Banishing moths from the closet

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Getting ready for an important evening out can be a hassle when that item of clothing that was to be the highlight of an outfit turns out to have a moth hole. Frustration might be the first reaction, but the knowledge there are moths ready to eat into every item of apparel in a closet can be frightening. The issue can be taken care of, and following the correct steps will lead to future happiness when it comes to dressing up for any event.

It is important to first make sure there is an infestation instead of just a single moth that was attached to one piece of clothing. Begin inspecting items by looking for holes in them. If there are several items with holes, then it is time to really clean out the closet to take care of the issue before it gets worse.

Moths tend to hide in small places like collars, seams and cuffs of clothing. Shaking them out is a good step, but there may be some flying out. Use an adhesive lined moth trap that has pheromones to lure them in. It will get rid of the flying moths. For clothes that have been in the closet, there are several more steps that must be taken.

Every item containing moths needs to be placed in a plastic bag that is sealed and frozen for at least one day. This will kill the larvae that will eventually grow into moths, and it is recommended that every item of clothing be treated this way. Once the day is up, cleaning washables for a minimum of twenty minutes in water that is at least one hundred twenty degrees Fahrenheit is recommended. Follow it up with thirty minutes in the dryer at the hottest setting for the clothing.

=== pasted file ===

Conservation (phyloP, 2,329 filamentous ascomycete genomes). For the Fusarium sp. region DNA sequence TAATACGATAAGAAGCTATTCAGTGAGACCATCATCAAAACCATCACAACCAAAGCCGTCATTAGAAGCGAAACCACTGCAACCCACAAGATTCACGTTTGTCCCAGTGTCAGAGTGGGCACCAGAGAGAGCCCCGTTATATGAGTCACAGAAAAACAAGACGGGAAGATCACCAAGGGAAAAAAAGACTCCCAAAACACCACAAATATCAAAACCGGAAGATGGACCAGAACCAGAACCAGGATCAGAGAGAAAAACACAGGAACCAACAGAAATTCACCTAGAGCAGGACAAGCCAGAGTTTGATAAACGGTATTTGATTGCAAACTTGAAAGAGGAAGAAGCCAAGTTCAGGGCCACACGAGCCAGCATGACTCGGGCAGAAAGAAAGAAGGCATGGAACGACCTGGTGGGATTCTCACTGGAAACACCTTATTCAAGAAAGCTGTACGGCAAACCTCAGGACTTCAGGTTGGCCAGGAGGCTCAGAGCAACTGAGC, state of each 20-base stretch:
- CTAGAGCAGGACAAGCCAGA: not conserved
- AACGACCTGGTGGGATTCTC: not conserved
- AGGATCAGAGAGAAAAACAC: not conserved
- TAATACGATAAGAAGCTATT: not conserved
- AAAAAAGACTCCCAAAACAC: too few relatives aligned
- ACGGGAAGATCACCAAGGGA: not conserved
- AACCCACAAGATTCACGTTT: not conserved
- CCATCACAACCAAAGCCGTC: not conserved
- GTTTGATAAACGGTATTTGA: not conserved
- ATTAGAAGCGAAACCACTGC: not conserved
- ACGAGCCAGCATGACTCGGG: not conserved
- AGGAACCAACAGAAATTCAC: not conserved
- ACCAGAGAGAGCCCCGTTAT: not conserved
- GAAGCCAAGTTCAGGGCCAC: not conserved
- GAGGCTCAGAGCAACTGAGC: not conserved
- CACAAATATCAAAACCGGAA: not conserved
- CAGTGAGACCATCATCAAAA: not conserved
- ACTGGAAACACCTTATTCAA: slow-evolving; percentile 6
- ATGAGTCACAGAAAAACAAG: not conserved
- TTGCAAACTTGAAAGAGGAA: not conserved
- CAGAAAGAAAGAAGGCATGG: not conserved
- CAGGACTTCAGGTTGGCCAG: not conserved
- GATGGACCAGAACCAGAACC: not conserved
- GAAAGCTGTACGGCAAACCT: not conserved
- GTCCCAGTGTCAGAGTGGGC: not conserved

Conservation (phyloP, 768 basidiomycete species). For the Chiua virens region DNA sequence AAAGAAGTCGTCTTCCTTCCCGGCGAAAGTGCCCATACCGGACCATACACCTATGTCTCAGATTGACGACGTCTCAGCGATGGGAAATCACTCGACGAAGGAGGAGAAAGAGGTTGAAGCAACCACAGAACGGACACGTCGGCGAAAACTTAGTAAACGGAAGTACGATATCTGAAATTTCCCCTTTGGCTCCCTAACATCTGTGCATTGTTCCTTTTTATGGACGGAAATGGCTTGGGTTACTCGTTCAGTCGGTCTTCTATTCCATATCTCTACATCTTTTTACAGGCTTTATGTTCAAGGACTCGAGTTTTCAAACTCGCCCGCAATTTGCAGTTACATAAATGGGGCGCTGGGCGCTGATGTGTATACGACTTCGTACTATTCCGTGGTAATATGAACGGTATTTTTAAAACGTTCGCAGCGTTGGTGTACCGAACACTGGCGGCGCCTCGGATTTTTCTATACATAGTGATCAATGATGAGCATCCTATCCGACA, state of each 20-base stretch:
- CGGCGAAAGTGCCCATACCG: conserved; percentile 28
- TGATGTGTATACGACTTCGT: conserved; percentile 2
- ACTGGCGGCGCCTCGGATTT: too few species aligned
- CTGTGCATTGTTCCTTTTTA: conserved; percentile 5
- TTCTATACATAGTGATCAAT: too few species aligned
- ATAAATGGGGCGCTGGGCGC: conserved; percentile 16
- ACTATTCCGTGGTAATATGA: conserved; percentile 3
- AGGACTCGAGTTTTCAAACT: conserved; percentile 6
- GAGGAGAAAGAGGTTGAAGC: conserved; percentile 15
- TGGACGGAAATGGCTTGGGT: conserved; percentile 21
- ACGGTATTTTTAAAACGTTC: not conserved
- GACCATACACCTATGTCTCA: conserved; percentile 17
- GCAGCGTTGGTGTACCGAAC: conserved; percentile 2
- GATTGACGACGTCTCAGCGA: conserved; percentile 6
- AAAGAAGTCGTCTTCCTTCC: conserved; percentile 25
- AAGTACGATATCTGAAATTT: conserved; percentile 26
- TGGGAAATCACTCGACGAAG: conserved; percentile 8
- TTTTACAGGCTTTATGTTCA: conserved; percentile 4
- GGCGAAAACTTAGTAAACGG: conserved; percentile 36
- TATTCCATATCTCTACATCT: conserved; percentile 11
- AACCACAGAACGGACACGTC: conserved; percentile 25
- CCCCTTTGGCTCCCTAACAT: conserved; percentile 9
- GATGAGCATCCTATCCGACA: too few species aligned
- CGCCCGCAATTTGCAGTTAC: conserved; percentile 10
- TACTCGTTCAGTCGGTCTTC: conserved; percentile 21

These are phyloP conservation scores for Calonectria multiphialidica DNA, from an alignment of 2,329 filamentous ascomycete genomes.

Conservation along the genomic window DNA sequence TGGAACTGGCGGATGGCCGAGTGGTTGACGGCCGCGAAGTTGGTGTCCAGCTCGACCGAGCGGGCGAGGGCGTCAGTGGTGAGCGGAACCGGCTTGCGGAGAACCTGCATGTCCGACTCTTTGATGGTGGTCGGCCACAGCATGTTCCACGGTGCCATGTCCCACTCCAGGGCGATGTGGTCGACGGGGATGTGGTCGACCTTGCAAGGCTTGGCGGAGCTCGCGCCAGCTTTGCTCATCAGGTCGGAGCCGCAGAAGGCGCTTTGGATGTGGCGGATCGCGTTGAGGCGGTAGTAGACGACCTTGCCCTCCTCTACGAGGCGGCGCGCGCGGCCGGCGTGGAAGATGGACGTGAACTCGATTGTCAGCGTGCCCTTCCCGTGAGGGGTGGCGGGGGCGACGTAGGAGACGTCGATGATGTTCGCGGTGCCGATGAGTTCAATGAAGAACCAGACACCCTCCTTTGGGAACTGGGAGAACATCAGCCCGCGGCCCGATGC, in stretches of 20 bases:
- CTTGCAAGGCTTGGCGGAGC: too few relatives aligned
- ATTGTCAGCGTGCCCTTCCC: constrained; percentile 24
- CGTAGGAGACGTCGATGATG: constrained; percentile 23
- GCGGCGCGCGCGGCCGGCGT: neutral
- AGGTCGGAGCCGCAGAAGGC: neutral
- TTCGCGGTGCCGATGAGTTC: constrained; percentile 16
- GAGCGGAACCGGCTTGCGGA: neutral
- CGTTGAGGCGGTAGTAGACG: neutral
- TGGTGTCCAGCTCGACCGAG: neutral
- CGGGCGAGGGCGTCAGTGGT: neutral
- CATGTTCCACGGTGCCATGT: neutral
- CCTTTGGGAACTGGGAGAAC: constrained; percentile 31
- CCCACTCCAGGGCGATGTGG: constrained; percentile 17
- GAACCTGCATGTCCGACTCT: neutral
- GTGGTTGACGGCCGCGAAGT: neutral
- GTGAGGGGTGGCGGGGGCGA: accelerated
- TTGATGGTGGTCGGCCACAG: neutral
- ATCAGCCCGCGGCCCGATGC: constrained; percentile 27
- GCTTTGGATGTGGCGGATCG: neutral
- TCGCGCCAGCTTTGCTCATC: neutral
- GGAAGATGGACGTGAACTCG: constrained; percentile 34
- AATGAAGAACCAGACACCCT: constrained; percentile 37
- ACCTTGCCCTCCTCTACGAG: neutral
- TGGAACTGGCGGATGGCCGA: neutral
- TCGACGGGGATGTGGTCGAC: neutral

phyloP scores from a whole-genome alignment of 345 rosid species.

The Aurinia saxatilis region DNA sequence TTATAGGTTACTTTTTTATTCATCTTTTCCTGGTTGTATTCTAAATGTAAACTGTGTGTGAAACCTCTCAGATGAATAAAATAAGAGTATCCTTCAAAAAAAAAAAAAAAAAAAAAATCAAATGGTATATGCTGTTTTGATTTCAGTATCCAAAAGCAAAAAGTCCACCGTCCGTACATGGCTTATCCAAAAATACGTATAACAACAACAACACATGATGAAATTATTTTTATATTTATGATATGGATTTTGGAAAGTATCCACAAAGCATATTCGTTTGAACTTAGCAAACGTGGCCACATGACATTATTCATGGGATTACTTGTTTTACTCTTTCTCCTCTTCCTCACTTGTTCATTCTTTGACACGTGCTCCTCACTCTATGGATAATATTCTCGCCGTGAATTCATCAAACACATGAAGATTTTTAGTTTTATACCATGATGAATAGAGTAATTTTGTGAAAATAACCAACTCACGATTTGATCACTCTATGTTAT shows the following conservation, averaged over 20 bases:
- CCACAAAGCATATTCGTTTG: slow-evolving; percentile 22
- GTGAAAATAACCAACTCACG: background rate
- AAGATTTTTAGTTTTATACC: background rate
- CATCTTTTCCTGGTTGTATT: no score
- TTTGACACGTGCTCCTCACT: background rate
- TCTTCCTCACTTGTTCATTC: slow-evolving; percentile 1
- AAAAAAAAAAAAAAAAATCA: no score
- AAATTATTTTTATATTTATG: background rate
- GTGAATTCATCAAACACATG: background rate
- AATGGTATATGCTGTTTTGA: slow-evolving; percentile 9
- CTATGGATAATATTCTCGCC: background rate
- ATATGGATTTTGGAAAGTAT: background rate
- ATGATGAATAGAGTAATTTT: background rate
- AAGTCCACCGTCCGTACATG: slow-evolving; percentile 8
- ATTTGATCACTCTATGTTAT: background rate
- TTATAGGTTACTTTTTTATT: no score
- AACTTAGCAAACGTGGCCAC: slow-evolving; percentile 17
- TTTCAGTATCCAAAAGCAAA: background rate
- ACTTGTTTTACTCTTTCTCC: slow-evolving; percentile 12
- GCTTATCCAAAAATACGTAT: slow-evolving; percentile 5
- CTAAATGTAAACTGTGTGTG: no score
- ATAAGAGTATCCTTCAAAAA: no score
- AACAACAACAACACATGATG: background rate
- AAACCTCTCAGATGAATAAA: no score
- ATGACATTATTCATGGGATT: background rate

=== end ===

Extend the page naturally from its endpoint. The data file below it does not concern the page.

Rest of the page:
Not all items can be washed in water, but dry cleaning can be done at higher temperatures. Check the tags on each item to ensure they are not ruined by cleaning. Whether an item is dry cleaned or washed in water, make sure to give them a good shake to remove any dead moths present.

Taking out every item in the closet and washing it will get rid of the moths that have stuck to the clothes, but the closet might be infested. Use a vacuum cleaner on every surface beginning at the ceiling, working down the walls and shelves, and finishing up with the floor.

Cleaning the surfaces might not be enough to completely rid this smallest of rooms from moths, so a liquid insecticide is recommended. It is best to use a standard paint brush to apply it to cracks and under any carpeting present. The rest of it can be either applied in the same manner or sprayed on. Choosing an odorless insecticide will be best so the closet does not need to be aired out for days before putting items back in.

Preventing a recurrence could be as easy as lining the walls with cedar, or using clothing bags with moth balls for items that will not be used on a regular basis.